Shark Bay mouse conservation genomics

Conservation genomic assessment of wild and reintroduced populations of the Shark Bay mouse

Until a series of reintroductions starting in the 1990’s, the Shark Bay mouse (Pseudomys fieldi, also known as Djoongari) was considered one of Australia’s most geographically restricted mammals, occurring on a single 42 km2 island off the coast of Western Australia. Sub-fossil records show that the species had a wide distribution across much of southern Western Australia, South Australia and central Australia, though apparently became extinct on the mainland by the late 1800’s with the last specimen being collected in Alice Springs in 1895. It is not clear the reasons for the species’ decline on the mainland, but it is hypothesised that both cat predation and the advent of pastoral activity contributed.

There has been previous confusion over the relationship of P. fieldi to the extinct mainland species P. gouldii, with little to distinguish the two species based on skull morphology leading to difficulty in identifying the two species from sub-fossil material.

The only extant populations of P. fieldi are on Bernier Island (wild), Faure and Northwest Islands, and at Mt Gibson sanctuary, with each of the latter translocated populations established or derived from captive bred animals. Given that only a relatively small number of individuals from a single capture location on Bernier Island were used to establish the captive colony, it is likely that the reintroduced populations (and the serial reintroduction to Mt Gibson) have limited genetic diversity relative to the wild Bernier Island population.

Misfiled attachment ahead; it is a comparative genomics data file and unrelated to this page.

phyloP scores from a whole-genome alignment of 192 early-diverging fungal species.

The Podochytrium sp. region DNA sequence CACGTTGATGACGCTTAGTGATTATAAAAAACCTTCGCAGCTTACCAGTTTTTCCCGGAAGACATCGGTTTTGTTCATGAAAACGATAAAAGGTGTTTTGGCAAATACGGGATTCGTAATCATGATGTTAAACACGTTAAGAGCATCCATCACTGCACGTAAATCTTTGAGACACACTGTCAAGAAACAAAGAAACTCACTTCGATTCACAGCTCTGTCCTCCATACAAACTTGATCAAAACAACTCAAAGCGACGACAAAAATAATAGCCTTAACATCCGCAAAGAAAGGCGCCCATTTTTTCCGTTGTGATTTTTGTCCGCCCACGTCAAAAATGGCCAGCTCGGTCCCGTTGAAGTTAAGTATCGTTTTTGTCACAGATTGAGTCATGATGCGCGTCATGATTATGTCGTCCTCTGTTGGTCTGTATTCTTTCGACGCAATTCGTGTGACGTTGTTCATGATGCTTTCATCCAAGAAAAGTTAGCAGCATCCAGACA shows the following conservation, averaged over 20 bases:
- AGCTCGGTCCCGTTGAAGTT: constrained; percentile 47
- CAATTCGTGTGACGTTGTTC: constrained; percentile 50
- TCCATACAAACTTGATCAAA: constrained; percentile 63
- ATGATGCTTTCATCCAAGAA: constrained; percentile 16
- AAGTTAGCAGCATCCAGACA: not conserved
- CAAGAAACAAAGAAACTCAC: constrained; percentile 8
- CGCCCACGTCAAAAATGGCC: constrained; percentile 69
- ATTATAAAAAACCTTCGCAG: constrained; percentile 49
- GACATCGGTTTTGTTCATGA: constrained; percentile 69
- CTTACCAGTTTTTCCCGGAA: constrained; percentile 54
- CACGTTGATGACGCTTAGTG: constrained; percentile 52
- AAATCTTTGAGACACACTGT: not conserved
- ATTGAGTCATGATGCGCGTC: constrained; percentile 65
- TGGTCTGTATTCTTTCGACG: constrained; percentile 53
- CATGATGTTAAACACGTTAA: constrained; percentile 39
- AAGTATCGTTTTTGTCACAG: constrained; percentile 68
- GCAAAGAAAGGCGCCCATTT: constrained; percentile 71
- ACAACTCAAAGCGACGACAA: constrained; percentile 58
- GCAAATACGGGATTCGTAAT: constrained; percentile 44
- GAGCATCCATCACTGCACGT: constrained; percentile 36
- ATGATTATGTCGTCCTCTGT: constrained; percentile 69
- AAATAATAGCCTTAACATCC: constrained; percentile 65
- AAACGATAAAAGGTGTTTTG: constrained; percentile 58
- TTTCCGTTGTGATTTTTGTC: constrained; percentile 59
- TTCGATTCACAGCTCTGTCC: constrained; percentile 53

We are using ddRAD sequencing to conduct a genomic assessment of the natural and translocated populations of P. fieldi, which is required to understand the current distribution of genetic diversity across the species. Such an assessment will inform management of existing populations and future translocations.

Project coordinator:

  • Kym Ottewell (Department of Biodiversity, Conservation and Attractions, WA)

Project collaborators:

  • Margaret Byrne (Department of Biodiversity, Conservation and Attractions, WA)
  • Saul Cowen (Department of Biodiversity, Conservation and Attractions, WA)